Different stages of HIV infection are marked by expression of HIV genes, production of HIV antibodies, formation of antigen/antibody complexes and clearance of such complexes. Transient HIV antigenemia appearing generally 6-8 weeks prior to HIV antibody (HIV-Ab) seroconversion and lasting 3-4 months is generally seen in acute infection. If IgG antibodies to both envelope and core protein persist in the absence of HIV-Ag the short-term prognosis is relatively good. However, HIV-Ag seroconversion may appear at any time after HIV-Ab seroconversion. Progression to AIDS is strongly associated with declining or absent levels of IgG antibodies to p24. Titers of antibodies to HIV p24 below 64 are strongly associated with the presence of HIV antigen and a poor clinical outcome. HIV antigen may be less efficiently detected with the present assays in sera from regions where the prototype strains of HIV (HTLV-III and LAV) are less prevalent, like Central Africa. Levels of HIV-Ag in serum, and possibly in CSF, can be decreased by nucleoside analogues, like AZT. This indicates HIV-Ag and possibly antibody to HIV core protein p24 as suitable markers for selecting individuals for antiviral therapy as well as monitoring the efficacy of such therapy.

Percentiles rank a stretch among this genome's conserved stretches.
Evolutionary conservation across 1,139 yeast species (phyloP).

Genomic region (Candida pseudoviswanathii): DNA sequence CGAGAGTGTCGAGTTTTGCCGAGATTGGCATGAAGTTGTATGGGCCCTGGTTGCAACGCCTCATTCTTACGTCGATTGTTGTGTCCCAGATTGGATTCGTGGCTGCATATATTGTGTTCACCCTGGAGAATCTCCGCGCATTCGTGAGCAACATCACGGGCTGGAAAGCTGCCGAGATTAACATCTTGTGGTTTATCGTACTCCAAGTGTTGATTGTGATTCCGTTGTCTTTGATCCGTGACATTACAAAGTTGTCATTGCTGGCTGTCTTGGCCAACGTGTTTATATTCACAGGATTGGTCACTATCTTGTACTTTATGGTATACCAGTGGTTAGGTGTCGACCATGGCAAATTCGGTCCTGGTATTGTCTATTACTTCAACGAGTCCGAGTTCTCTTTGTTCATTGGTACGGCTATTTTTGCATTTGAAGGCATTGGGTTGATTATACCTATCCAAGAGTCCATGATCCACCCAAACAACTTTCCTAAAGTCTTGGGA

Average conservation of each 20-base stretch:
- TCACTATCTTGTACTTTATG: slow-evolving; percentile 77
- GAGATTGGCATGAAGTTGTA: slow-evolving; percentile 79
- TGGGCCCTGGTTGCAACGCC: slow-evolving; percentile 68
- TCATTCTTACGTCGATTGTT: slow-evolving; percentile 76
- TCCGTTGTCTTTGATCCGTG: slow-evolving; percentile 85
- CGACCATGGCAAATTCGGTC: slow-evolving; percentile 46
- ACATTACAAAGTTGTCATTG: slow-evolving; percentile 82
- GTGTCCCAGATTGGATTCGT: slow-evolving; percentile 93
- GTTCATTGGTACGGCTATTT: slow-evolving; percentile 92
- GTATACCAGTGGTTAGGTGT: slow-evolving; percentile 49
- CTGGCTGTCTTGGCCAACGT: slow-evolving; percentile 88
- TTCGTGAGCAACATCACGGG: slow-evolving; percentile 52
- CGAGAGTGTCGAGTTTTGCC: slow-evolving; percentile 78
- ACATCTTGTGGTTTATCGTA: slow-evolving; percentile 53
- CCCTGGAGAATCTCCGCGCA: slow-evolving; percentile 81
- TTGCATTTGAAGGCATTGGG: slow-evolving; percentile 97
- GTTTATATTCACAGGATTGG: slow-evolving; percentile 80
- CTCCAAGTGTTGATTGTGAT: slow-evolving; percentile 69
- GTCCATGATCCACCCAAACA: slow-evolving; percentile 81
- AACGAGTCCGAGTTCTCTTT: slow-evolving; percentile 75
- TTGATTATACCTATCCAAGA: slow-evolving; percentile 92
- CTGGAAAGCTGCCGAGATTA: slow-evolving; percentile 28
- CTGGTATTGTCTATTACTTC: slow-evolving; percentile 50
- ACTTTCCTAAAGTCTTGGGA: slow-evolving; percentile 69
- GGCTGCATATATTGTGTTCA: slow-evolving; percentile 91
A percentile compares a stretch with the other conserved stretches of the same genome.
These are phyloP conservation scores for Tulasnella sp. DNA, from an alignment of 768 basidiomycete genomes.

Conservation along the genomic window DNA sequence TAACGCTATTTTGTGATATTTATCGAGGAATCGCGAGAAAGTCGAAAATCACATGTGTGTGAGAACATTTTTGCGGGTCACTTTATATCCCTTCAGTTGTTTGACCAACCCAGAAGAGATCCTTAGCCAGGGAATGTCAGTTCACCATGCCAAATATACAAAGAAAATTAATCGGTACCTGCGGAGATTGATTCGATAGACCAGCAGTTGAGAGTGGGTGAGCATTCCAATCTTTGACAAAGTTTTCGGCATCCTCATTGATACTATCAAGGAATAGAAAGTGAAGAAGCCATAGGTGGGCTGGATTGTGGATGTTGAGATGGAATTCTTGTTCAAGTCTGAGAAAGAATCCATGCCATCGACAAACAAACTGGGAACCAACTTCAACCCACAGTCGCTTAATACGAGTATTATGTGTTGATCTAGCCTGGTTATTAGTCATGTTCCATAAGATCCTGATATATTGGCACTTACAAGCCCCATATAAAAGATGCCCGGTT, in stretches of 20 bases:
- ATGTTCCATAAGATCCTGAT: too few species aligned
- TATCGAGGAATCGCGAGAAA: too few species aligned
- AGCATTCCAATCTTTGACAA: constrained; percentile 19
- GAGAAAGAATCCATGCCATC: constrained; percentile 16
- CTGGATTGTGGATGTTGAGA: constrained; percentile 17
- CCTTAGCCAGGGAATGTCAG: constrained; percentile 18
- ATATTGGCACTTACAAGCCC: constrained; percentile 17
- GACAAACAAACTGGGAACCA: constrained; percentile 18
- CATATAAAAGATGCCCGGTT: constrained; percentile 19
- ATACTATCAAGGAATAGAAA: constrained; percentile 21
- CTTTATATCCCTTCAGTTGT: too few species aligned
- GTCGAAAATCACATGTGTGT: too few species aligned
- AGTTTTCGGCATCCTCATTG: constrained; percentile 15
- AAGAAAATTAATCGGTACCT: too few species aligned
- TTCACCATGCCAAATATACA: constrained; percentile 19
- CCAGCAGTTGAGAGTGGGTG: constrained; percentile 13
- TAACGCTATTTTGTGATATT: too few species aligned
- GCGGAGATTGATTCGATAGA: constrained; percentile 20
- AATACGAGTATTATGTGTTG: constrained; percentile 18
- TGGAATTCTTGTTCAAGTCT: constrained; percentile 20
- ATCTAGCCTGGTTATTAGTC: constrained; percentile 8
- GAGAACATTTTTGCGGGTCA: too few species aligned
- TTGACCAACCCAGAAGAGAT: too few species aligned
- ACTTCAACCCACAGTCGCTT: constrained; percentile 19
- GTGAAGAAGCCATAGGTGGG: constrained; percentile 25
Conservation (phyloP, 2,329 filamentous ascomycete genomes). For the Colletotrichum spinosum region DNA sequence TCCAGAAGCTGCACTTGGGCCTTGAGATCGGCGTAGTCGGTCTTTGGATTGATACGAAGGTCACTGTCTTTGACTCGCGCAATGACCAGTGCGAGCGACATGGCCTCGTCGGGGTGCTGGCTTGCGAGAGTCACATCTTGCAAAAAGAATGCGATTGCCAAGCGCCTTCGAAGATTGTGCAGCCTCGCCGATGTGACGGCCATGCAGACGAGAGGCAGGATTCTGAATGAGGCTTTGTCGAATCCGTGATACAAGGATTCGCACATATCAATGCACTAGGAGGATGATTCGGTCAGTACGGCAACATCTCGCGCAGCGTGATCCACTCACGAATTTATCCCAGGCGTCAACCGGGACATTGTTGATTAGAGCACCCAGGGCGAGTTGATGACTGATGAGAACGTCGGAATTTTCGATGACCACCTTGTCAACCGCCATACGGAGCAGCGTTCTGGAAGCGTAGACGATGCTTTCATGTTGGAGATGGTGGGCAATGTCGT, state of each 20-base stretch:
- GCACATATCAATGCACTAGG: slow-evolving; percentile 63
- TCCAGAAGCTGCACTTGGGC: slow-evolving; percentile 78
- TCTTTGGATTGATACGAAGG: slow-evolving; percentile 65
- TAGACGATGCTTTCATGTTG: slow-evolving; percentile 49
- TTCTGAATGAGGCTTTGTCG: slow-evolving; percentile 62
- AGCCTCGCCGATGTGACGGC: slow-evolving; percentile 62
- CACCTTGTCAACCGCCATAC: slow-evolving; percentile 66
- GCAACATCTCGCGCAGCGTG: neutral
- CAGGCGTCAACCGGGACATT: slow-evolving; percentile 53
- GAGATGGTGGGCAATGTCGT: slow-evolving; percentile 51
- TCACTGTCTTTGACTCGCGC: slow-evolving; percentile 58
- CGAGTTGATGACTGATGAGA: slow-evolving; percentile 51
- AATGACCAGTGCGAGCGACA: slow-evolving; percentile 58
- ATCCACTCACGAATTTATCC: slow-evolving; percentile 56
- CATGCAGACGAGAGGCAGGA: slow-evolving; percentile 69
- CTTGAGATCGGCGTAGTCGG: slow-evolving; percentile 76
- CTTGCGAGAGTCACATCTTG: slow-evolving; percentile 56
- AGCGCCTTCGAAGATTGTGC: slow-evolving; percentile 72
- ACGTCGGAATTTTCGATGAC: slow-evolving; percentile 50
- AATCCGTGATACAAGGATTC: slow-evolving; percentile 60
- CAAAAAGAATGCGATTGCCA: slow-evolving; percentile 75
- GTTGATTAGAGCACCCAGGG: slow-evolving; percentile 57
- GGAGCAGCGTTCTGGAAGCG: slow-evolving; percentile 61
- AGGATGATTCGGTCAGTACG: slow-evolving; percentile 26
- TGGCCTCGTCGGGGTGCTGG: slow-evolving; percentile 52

|Number of pages||11|
|Publication status||Published - 1988|